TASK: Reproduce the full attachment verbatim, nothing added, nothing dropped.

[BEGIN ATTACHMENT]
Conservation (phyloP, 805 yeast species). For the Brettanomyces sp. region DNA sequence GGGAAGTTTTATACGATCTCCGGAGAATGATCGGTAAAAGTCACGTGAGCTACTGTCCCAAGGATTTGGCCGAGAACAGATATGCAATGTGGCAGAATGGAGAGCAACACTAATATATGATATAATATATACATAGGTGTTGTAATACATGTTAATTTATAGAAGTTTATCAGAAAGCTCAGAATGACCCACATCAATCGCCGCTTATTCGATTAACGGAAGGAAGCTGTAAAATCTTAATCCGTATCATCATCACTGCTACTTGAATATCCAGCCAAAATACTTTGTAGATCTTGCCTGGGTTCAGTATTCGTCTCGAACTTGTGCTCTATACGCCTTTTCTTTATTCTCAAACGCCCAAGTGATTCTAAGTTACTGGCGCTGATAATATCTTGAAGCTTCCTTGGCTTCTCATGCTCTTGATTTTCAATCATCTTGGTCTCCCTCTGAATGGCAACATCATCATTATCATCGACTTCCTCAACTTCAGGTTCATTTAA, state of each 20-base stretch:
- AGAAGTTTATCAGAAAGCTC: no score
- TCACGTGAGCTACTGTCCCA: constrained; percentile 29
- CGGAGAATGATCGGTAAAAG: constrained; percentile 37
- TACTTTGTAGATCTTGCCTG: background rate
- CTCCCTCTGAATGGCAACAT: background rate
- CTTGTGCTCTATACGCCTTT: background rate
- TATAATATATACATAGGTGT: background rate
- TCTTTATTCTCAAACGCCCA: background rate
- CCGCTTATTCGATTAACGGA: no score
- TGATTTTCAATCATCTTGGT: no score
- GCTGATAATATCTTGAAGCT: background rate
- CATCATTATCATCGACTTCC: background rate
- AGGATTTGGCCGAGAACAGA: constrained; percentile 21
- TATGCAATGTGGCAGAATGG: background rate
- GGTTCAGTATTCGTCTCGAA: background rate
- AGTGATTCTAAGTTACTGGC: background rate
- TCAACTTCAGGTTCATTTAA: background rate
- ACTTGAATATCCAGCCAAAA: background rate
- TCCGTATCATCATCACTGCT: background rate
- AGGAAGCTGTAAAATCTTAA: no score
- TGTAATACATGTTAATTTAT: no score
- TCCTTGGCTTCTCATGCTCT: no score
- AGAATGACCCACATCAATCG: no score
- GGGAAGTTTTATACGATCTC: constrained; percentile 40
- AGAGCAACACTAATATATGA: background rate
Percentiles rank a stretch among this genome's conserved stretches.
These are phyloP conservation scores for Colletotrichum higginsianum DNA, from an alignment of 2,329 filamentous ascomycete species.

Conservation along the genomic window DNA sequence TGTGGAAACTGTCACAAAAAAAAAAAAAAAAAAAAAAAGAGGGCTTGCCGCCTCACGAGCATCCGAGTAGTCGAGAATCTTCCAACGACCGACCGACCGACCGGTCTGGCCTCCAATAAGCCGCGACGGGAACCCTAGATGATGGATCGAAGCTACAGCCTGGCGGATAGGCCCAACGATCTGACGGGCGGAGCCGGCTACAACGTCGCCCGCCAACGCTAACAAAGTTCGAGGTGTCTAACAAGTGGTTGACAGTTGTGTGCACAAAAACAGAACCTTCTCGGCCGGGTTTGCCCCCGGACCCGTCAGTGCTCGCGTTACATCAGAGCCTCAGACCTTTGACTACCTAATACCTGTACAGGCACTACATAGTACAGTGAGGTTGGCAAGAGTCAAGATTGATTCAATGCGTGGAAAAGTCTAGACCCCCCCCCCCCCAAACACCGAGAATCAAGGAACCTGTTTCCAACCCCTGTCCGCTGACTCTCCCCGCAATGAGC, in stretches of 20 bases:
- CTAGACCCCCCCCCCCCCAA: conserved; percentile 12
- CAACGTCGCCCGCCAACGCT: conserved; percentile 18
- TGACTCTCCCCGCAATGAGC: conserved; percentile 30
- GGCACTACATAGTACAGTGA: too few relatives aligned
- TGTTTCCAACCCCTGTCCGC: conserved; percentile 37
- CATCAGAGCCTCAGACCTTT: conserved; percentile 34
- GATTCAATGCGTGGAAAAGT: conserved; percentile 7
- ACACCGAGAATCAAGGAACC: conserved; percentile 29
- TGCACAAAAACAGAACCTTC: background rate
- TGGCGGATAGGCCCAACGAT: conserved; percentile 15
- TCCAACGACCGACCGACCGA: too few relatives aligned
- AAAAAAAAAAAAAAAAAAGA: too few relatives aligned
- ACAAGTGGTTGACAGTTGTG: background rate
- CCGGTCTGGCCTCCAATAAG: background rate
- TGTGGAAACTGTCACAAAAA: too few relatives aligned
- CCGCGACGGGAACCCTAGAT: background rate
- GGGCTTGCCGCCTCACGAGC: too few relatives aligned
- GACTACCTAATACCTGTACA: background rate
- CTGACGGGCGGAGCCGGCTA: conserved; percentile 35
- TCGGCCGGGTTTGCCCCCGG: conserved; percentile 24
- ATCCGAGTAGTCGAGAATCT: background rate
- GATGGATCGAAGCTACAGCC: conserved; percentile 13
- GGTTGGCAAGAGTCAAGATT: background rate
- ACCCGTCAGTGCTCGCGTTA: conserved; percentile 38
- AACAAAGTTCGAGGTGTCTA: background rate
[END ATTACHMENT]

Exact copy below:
Conservation (phyloP, 805 yeast species). For the Brettanomyces sp. region DNA sequence GGGAAGTTTTATACGATCTCCGGAGAATGATCGGTAAAAGTCACGTGAGCTACTGTCCCAAGGATTTGGCCGAGAACAGATATGCAATGTGGCAGAATGGAGAGCAACACTAATATATGATATAATATATACATAGGTGTTGTAATACATGTTAATTTATAGAAGTTTATCAGAAAGCTCAGAATGACCCACATCAATCGCCGCTTATTCGATTAACGGAAGGAAGCTGTAAAATCTTAATCCGTATCATCATCACTGCTACTTGAATATCCAGCCAAAATACTTTGTAGATCTTGCCTGGGTTCAGTATTCGTCTCGAACTTGTGCTCTATACGCCTTTTCTTTATTCTCAAACGCCCAAGTGATTCTAAGTTACTGGCGCTGATAATATCTTGAAGCTTCCTTGGCTTCTCATGCTCTTGATTTTCAATCATCTTGGTCTCCCTCTGAATGGCAACATCATCATTATCATCGACTTCCTCAACTTCAGGTTCATTTAA, state of each 20-base stretch:
- AGAAGTTTATCAGAAAGCTC: no score
- TCACGTGAGCTACTGTCCCA: constrained; percentile 29
- CGGAGAATGATCGGTAAAAG: constrained; percentile 37
- TACTTTGTAGATCTTGCCTG: background rate
- CTCCCTCTGAATGGCAACAT: background rate
- CTTGTGCTCTATACGCCTTT: background rate
- TATAATATATACATAGGTGT: background rate
- TCTTTATTCTCAAACGCCCA: background rate
- CCGCTTATTCGATTAACGGA: no score
- TGATTTTCAATCATCTTGGT: no score
- GCTGATAATATCTTGAAGCT: background rate
- CATCATTATCATCGACTTCC: background rate
- AGGATTTGGCCGAGAACAGA: constrained; percentile 21
- TATGCAATGTGGCAGAATGG: background rate
- GGTTCAGTATTCGTCTCGAA: background rate
- AGTGATTCTAAGTTACTGGC: background rate
- TCAACTTCAGGTTCATTTAA: background rate
- ACTTGAATATCCAGCCAAAA: background rate
- TCCGTATCATCATCACTGCT: background rate
- AGGAAGCTGTAAAATCTTAA: no score
- TGTAATACATGTTAATTTAT: no score
- TCCTTGGCTTCTCATGCTCT: no score
- AGAATGACCCACATCAATCG: no score
- GGGAAGTTTTATACGATCTC: constrained; percentile 40
- AGAGCAACACTAATATATGA: background rate
Percentiles rank a stretch among this genome's conserved stretches.
These are phyloP conservation scores for Colletotrichum higginsianum DNA, from an alignment of 2,329 filamentous ascomycete species.

Conservation along the genomic window DNA sequence TGTGGAAACTGTCACAAAAAAAAAAAAAAAAAAAAAAAGAGGGCTTGCCGCCTCACGAGCATCCGAGTAGTCGAGAATCTTCCAACGACCGACCGACCGACCGGTCTGGCCTCCAATAAGCCGCGACGGGAACCCTAGATGATGGATCGAAGCTACAGCCTGGCGGATAGGCCCAACGATCTGACGGGCGGAGCCGGCTACAACGTCGCCCGCCAACGCTAACAAAGTTCGAGGTGTCTAACAAGTGGTTGACAGTTGTGTGCACAAAAACAGAACCTTCTCGGCCGGGTTTGCCCCCGGACCCGTCAGTGCTCGCGTTACATCAGAGCCTCAGACCTTTGACTACCTAATACCTGTACAGGCACTACATAGTACAGTGAGGTTGGCAAGAGTCAAGATTGATTCAATGCGTGGAAAAGTCTAGACCCCCCCCCCCCCAAACACCGAGAATCAAGGAACCTGTTTCCAACCCCTGTCCGCTGACTCTCCCCGCAATGAGC, in stretches of 20 bases:
- CTAGACCCCCCCCCCCCCAA: conserved; percentile 12
- CAACGTCGCCCGCCAACGCT: conserved; percentile 18
- TGACTCTCCCCGCAATGAGC: conserved; percentile 30
- GGCACTACATAGTACAGTGA: too few relatives aligned
- TGTTTCCAACCCCTGTCCGC: conserved; percentile 37
- CATCAGAGCCTCAGACCTTT: conserved; percentile 34
- GATTCAATGCGTGGAAAAGT: conserved; percentile 7
- ACACCGAGAATCAAGGAACC: conserved; percentile 29
- TGCACAAAAACAGAACCTTC: background rate
- TGGCGGATAGGCCCAACGAT: conserved; percentile 15
- TCCAACGACCGACCGACCGA: too few relatives aligned
- AAAAAAAAAAAAAAAAAAGA: too few relatives aligned
- ACAAGTGGTTGACAGTTGTG: background rate
- CCGGTCTGGCCTCCAATAAG: background rate
- TGTGGAAACTGTCACAAAAA: too few relatives aligned
- CCGCGACGGGAACCCTAGAT: background rate
- GGGCTTGCCGCCTCACGAGC: too few relatives aligned
- GACTACCTAATACCTGTACA: background rate
- CTGACGGGCGGAGCCGGCTA: conserved; percentile 35
- TCGGCCGGGTTTGCCCCCGG: conserved; percentile 24
- ATCCGAGTAGTCGAGAATCT: background rate
- GATGGATCGAAGCTACAGCC: conserved; percentile 13
- GGTTGGCAAGAGTCAAGATT: background rate
- ACCCGTCAGTGCTCGCGTTA: conserved; percentile 38
- AACAAAGTTCGAGGTGTCTA: background rate